NASHVILLE - Labor & Workforce Development Commissioner James Neeley announced today Tennessee's seasonally adjusted unemployment rate for August was 4.9 percent, down 1.1 percentage points from August 2003 when the rate registered 6.0 percent. The rate is up slightly from last month's rate of 4.5 percent. Tennessee remains below the U.S. rate for August, which was 5.4 percent.
"This month we are seeing decreases in private educational services and arts/entertainment/recreation, which is typical this time of year as summer ends and tourism slows," said Neeley. "The year-to-year drop in the rate is due to employment increases in trade/transportation/utilities, leisure/hospitality, and health care."
Major employment increases from month-to-month occurred in local government educational services, up 9,000 jobs. Administrative/waste service jobs increased by 4,500. Month-to-month seasonal decreases occurred in private educational services, losing 1,300 jobs for the month. Arts/entertainment/recreation employment dropped 500 jobs.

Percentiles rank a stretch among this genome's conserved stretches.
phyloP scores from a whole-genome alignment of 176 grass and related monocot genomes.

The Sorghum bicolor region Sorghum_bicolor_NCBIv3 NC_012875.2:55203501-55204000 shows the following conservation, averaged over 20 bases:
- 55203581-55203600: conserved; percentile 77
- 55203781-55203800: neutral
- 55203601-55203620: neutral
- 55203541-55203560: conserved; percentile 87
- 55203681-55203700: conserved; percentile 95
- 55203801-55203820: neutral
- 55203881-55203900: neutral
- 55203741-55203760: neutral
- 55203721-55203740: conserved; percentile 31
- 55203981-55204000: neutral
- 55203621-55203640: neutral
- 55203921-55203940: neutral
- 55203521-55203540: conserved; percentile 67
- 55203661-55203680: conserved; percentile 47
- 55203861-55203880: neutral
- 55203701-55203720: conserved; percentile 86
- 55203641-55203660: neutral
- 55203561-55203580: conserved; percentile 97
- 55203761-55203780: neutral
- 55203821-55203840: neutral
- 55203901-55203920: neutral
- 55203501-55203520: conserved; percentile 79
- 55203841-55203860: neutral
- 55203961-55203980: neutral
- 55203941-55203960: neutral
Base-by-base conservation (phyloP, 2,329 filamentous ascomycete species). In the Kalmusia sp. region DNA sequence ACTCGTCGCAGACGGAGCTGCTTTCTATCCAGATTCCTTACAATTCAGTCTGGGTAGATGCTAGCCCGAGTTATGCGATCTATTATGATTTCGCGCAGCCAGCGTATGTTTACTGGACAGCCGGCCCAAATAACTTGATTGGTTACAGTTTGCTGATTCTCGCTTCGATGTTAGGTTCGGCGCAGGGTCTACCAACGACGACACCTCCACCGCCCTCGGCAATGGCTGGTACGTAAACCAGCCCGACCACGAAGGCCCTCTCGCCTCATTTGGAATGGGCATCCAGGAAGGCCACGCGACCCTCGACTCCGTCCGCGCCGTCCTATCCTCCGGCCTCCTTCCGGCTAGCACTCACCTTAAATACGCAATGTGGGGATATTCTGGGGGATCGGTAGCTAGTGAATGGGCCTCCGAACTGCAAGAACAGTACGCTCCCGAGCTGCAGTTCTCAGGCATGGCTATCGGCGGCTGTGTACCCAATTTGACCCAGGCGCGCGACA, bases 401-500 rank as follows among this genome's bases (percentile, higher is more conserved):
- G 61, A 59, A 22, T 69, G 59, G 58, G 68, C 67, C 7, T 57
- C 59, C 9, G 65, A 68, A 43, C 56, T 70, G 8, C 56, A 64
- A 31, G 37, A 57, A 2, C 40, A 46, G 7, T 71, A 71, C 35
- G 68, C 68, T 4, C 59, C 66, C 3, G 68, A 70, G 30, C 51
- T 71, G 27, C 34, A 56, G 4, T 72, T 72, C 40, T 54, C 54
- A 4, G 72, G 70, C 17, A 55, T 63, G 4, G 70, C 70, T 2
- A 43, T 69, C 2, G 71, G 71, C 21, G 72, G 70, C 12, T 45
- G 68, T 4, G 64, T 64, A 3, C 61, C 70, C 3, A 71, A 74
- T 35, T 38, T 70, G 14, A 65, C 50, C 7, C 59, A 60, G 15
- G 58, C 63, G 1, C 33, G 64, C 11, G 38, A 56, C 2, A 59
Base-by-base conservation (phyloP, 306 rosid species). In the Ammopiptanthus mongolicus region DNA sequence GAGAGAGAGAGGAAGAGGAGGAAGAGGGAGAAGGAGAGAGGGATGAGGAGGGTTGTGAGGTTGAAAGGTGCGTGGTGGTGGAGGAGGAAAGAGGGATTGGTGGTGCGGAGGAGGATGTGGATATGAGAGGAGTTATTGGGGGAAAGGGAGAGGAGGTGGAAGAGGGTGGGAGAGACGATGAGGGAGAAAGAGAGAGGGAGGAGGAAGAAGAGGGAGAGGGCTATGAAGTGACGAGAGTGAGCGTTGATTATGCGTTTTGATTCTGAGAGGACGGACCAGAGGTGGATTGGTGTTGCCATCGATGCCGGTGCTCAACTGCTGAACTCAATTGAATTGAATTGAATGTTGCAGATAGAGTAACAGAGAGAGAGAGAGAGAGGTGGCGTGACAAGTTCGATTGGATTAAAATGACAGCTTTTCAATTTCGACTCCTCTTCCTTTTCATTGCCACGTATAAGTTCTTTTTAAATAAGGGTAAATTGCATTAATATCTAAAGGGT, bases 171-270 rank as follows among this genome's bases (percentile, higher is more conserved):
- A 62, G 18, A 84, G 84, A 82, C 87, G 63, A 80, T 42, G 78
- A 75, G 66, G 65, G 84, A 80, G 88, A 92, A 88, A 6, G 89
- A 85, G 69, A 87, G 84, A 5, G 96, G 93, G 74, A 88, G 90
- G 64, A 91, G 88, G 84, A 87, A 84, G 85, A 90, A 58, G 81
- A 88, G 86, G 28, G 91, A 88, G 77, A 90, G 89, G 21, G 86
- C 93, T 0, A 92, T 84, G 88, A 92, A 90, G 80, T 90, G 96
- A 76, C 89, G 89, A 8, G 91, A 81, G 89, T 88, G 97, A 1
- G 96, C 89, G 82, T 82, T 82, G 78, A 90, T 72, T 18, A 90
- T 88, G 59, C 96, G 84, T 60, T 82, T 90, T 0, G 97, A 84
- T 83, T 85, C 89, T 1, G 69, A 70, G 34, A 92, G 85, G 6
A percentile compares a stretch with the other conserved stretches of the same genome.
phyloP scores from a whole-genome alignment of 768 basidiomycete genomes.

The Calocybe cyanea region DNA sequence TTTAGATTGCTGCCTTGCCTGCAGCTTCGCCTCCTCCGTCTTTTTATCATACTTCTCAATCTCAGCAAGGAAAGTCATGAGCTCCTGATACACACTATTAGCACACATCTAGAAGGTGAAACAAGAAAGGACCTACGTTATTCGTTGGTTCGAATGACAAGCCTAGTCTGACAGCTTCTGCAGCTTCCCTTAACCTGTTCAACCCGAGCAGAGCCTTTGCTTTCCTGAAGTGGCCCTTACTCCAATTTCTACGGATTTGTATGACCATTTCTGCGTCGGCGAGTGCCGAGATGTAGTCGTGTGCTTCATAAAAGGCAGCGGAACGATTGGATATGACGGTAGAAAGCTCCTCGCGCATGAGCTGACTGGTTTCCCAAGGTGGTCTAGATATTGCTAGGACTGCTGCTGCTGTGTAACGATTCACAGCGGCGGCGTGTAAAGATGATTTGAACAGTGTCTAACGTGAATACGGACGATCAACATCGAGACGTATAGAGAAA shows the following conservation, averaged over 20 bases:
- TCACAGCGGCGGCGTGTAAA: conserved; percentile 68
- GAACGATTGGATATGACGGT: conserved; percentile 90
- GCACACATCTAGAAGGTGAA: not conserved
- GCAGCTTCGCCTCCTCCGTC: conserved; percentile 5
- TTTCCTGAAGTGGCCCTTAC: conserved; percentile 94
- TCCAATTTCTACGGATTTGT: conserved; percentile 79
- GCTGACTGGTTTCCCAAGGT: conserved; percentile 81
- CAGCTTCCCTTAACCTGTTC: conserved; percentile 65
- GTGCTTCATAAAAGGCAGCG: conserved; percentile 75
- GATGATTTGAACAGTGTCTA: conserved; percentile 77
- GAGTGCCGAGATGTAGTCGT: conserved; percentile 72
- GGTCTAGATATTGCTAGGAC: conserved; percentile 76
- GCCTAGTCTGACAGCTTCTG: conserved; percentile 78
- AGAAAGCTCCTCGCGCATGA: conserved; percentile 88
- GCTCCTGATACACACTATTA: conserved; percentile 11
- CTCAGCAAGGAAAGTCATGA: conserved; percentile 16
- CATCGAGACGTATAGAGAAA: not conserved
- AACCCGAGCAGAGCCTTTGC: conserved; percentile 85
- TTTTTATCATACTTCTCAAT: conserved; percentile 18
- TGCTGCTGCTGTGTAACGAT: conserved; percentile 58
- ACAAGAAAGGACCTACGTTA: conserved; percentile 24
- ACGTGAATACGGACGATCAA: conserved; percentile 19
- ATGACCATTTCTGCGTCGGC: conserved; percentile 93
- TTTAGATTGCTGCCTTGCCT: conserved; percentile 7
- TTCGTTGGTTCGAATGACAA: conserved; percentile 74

Year-to-year changes showed increases in trade/transportation/utilities, up 6,500 jobs, and leisure/hospitality, up 5,700. Decreases occurred in government, nondurable goods manufacturing, and information jobs, each down 800.
ATTENTION: August 2004 County and MSA rates will be released at 1:30 p.m. on Thursday, September 23, 2004.
NOTE: Information will be available on the Internet: enter www.tennessee.gov/labor-wfd/labor_figures.
NOTE: Tennessee's employment and unemployment statistics are based on two major surveys. The Current Population Survey (CPS) is a survey by place of residence, providing estimates on the number of people in the labor force, total employment, unemployment, and the unemployment rate. Beginning in January 1992, the CPS data are seasonally adjusted for all states as directed by the Bureau of Labor Statistics. The business survey collects data by place of work and creates information about jobs in various industries. The business survey data are non-seasonally adjusted at this time.
ANDREW JOHNSON TOWER, 8TH FLOOR